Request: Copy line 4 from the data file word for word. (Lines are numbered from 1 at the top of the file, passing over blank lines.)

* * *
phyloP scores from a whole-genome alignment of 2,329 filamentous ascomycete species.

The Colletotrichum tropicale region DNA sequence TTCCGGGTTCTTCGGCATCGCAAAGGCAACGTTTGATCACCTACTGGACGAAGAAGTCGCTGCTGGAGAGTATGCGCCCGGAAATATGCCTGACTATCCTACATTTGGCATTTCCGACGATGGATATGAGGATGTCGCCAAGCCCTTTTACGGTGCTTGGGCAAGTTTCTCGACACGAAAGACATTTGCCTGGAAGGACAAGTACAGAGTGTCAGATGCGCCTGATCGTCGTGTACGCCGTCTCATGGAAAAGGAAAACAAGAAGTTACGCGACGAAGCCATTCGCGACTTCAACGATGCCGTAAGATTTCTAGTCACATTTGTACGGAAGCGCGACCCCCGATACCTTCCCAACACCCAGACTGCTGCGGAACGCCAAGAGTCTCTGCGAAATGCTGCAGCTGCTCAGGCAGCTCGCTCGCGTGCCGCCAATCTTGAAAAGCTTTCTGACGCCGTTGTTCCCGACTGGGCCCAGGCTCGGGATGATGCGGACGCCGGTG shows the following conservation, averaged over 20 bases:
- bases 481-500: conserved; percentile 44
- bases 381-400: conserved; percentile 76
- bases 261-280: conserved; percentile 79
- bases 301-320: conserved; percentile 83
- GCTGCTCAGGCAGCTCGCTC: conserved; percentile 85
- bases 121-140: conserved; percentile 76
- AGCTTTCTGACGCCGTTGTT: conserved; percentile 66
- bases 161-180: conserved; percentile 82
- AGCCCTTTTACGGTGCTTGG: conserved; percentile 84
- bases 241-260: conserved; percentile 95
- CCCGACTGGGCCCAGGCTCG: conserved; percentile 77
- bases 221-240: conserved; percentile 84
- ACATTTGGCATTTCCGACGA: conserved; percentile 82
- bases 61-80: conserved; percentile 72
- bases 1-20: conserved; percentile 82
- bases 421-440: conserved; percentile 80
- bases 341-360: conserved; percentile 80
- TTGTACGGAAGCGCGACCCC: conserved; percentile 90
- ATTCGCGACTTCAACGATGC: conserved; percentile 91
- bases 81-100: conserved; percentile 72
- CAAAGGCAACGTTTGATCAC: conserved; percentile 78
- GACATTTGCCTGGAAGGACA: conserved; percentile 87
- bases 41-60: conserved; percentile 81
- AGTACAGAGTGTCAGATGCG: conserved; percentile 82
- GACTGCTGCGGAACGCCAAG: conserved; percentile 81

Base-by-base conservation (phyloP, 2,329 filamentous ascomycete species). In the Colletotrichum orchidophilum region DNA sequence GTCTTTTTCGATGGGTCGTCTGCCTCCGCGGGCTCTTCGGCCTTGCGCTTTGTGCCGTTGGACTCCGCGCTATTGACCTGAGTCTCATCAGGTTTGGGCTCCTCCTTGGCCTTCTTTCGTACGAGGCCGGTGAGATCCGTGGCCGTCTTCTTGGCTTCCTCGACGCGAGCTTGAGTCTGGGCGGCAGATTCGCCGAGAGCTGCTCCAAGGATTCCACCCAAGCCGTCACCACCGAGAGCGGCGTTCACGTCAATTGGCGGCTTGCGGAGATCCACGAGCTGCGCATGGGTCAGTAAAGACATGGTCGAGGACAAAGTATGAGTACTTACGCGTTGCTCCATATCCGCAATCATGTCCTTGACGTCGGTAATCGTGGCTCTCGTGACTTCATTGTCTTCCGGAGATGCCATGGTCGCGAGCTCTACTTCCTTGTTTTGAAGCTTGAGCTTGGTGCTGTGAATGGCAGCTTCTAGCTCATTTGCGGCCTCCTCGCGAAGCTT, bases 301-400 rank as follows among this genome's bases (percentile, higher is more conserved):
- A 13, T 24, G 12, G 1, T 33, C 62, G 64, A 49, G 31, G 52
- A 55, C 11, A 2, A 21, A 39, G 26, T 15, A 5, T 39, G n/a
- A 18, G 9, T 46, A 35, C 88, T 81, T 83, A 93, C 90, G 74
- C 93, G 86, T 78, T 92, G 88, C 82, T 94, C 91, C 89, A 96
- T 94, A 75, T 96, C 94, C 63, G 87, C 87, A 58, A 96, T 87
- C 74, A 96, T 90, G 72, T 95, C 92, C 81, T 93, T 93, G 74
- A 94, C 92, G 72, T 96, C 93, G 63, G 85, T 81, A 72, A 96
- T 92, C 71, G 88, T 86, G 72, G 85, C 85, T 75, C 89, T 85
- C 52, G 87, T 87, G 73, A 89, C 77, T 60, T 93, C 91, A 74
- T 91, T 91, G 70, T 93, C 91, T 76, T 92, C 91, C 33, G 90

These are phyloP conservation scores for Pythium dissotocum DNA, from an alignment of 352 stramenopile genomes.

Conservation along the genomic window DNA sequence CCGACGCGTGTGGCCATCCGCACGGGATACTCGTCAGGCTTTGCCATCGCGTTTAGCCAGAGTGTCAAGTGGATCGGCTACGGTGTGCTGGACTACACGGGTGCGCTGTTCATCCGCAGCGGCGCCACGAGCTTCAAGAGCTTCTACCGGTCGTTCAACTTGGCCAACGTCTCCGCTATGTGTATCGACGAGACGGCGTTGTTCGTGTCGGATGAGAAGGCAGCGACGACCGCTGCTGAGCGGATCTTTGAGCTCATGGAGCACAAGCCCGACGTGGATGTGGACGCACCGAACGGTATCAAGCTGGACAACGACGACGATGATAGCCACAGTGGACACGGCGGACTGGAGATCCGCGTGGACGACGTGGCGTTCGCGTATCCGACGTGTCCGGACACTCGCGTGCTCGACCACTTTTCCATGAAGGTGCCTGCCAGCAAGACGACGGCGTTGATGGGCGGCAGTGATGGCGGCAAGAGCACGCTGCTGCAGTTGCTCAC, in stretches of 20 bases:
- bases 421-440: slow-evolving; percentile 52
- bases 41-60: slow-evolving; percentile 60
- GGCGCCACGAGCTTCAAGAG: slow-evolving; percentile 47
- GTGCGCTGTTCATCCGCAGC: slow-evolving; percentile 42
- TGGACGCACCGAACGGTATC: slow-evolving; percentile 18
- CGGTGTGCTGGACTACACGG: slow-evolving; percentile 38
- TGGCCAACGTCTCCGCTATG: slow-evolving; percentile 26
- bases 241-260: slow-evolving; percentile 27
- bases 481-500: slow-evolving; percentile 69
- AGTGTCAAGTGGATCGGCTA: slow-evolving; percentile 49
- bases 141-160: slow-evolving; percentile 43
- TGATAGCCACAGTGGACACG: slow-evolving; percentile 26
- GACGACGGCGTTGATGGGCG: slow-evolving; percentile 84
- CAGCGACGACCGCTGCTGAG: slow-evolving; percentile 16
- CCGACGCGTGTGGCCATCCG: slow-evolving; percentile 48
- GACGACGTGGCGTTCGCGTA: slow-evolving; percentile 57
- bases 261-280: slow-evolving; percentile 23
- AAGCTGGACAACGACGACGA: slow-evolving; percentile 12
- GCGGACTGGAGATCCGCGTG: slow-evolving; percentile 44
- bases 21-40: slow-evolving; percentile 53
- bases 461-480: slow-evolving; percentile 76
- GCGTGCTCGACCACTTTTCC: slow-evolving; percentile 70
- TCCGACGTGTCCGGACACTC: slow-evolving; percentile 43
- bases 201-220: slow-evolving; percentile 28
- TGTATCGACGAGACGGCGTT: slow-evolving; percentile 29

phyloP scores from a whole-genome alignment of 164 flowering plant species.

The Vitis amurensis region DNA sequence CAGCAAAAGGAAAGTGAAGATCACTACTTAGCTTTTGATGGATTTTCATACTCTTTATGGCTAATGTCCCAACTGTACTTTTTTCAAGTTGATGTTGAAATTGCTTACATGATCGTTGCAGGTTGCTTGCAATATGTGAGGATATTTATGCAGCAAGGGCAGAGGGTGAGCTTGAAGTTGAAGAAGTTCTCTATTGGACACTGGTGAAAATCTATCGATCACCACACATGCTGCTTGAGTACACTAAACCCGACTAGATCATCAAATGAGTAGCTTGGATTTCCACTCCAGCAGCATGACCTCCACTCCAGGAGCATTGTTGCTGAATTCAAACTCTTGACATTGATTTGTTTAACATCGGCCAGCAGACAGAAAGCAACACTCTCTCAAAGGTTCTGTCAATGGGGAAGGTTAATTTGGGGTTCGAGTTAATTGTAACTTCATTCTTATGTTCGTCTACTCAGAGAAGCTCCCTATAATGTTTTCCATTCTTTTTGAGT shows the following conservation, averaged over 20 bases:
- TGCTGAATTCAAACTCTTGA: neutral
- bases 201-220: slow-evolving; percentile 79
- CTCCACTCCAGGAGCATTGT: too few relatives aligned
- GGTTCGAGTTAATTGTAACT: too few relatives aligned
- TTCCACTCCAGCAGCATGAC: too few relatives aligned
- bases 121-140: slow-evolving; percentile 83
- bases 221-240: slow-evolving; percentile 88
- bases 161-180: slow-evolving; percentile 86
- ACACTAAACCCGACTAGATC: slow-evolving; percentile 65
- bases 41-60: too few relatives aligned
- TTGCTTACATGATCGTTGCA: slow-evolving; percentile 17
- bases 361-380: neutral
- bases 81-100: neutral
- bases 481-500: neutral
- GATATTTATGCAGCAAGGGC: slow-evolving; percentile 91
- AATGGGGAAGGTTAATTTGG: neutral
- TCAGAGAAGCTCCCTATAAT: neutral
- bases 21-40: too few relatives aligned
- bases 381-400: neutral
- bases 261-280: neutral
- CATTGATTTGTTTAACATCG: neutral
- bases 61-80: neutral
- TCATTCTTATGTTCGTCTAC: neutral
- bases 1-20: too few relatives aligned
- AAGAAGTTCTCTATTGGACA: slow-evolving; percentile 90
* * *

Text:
- bases 381-400: conserved; percentile 76